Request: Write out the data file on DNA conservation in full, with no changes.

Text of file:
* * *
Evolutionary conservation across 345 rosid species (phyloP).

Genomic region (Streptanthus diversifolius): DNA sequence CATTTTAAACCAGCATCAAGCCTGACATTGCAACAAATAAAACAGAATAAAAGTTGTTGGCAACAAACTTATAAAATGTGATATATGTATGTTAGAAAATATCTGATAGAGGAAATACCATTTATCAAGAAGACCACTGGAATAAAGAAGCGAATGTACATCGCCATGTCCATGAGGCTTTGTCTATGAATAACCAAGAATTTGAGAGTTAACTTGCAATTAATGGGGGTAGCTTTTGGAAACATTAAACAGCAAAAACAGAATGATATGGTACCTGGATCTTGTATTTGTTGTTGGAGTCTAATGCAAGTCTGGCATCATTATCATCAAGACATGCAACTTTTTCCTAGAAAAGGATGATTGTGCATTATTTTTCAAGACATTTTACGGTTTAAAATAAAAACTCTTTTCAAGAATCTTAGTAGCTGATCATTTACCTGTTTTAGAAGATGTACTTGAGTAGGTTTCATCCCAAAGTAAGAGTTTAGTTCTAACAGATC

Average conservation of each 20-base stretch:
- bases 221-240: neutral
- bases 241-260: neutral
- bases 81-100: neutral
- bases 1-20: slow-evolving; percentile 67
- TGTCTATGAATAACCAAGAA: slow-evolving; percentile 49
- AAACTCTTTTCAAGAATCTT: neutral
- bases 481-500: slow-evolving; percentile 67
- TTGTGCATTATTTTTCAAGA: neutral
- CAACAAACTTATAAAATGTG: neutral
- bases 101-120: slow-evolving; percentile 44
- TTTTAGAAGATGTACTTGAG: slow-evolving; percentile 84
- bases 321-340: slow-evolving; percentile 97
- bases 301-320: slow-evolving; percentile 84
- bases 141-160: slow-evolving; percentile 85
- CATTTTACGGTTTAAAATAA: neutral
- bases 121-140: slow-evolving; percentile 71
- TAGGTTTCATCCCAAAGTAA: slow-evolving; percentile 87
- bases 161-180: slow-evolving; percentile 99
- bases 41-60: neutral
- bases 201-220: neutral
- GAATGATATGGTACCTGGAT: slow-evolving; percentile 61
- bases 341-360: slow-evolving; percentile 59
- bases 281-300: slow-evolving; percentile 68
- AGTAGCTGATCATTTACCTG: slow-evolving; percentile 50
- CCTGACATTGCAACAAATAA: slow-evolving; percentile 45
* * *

Evolutionary conservation across 345 rosid species (phyloP).

Genomic region (Streptanthus diversifolius): DNA sequence CATTTTAAACCAGCATCAAGCCTGACATTGCAACAAATAAAACAGAATAAAAGTTGTTGGCAACAAACTTATAAAATGTGATATATGTATGTTAGAAAATATCTGATAGAGGAAATACCATTTATCAAGAAGACCACTGGAATAAAGAAGCGAATGTACATCGCCATGTCCATGAGGCTTTGTCTATGAATAACCAAGAATTTGAGAGTTAACTTGCAATTAATGGGGGTAGCTTTTGGAAACATTAAACAGCAAAAACAGAATGATATGGTACCTGGATCTTGTATTTGTTGTTGGAGTCTAATGCAAGTCTGGCATCATTATCATCAAGACATGCAACTTTTTCCTAGAAAAGGATGATTGTGCATTATTTTTCAAGACATTTTACGGTTTAAAATAAAAACTCTTTTCAAGAATCTTAGTAGCTGATCATTTACCTGTTTTAGAAGATGTACTTGAGTAGGTTTCATCCCAAAGTAAGAGTTTAGTTCTAACAGATC

Average conservation of each 20-base stretch:
- bases 221-240: neutral
- bases 241-260: neutral
- bases 81-100: neutral
- bases 1-20: slow-evolving; percentile 67
- TGTCTATGAATAACCAAGAA: slow-evolving; percentile 49
- AAACTCTTTTCAAGAATCTT: neutral
- bases 481-500: slow-evolving; percentile 67
- TTGTGCATTATTTTTCAAGA: neutral
- CAACAAACTTATAAAATGTG: neutral
- bases 101-120: slow-evolving; percentile 44
- TTTTAGAAGATGTACTTGAG: slow-evolving; percentile 84
- bases 321-340: slow-evolving; percentile 97
- bases 301-320: slow-evolving; percentile 84
- bases 141-160: slow-evolving; percentile 85
- CATTTTACGGTTTAAAATAA: neutral
- bases 121-140: slow-evolving; percentile 71
- TAGGTTTCATCCCAAAGTAA: slow-evolving; percentile 87
- bases 161-180: slow-evolving; percentile 99
- bases 41-60: neutral
- bases 201-220: neutral
- GAATGATATGGTACCTGGAT: slow-evolving; percentile 61
- bases 341-360: slow-evolving; percentile 59
- bases 281-300: slow-evolving; percentile 68
- AGTAGCTGATCATTTACCTG: slow-evolving; percentile 50
- CCTGACATTGCAACAAATAA: slow-evolving; percentile 45